Whew! Ok, back to Joel Green’s Seized by Truth. I’m currenting posting on each of the main points in chapter 3. This post concerns his point that “reading Scripture must be theologically formed.”
In a way, this point is the dominant theme throughout the book, encapsulated well in the following line: “a reading of the Bible as Christian Scripture can never be fully satisfied with anything less than the interpretive practices oriented toward shaping and nurturing the faith and life of God’s people” (p. 79). This commitment involves three implications:
1. The importance of the Old Testament – The New Testament is “firmly situated within the grand narrative of God’s purpose.”
2. The necessity for “rules of engagement” from the Church – The doctrines of the Church provide a framework for what Green calls a “ruled reading,” noting the need for interpretive help. Referring to Alister McGrath, he says…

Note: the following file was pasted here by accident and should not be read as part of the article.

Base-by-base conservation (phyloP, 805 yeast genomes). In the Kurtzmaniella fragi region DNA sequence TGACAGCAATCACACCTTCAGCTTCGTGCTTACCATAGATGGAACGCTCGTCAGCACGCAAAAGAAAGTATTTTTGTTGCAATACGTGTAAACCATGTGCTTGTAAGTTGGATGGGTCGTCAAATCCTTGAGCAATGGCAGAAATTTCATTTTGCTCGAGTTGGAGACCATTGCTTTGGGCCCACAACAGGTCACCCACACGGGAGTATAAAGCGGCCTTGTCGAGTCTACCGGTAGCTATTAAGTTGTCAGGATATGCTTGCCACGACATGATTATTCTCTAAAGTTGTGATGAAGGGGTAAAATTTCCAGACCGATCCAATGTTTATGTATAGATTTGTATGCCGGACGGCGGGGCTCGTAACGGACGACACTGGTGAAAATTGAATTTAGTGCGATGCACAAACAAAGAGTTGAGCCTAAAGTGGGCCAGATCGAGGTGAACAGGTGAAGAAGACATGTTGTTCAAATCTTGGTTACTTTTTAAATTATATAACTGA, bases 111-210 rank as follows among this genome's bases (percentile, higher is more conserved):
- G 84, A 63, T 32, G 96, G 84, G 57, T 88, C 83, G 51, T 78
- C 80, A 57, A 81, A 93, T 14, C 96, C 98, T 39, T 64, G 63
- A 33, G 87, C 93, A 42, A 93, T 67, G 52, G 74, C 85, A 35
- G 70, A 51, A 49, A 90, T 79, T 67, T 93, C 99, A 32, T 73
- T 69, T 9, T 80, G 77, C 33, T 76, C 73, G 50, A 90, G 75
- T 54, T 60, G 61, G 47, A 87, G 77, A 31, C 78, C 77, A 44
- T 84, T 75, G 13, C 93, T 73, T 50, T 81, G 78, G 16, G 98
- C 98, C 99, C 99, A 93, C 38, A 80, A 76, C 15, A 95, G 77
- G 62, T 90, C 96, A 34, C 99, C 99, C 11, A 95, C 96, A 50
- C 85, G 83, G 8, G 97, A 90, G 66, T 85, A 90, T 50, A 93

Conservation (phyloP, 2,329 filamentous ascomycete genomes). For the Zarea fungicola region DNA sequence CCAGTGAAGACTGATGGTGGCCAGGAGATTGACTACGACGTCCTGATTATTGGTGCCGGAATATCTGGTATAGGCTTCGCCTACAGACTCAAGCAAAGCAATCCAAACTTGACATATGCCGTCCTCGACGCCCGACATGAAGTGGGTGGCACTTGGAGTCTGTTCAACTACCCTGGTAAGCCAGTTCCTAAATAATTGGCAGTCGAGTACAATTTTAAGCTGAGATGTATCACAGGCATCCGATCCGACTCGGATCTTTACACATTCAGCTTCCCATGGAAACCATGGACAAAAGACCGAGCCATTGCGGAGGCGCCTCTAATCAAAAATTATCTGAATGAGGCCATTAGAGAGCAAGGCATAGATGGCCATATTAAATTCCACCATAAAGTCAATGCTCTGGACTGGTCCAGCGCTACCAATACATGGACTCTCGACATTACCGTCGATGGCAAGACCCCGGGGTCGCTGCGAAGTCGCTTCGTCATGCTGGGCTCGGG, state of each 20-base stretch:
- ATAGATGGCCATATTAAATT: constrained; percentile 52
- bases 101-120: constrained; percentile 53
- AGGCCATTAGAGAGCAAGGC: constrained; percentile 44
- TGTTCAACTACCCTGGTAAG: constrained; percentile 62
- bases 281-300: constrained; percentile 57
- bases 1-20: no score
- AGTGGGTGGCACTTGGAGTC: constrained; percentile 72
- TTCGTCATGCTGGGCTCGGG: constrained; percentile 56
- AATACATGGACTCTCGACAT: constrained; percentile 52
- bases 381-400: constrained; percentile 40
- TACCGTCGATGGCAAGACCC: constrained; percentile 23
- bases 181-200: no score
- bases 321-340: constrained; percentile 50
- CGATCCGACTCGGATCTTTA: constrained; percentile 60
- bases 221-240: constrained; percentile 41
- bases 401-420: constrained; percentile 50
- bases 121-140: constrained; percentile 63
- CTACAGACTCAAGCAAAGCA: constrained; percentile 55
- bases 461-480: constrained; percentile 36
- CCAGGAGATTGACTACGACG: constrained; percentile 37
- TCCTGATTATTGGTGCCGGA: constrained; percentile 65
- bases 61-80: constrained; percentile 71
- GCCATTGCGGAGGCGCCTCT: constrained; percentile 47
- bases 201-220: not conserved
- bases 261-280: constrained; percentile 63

“Biblical texts, taken on their own terms and without recourse to a history or community of interpretation, are capable of supporting multiple interpretations, and it becomes clear that, even if we want to affirm that engagement with the Bible is an inexcapable quality of the Christian community, sola Scriptura can never guarantee that one is Christian. (p. 81)
Indeed, other groups were already reading the Bible and drawing different conclusions. The Gnostics are a good example of this.
This is one of the reasons that the early creeds (Nicene, Apostles) became formulated.
3. A consequence of emphasizing a “theologically fashioned” is that we read Scripture with the knowledge that we read out of a tradition. In my case, for example, having been reared in the United Methodist Church, I read the Bible from a Wesleyan perspective theologically.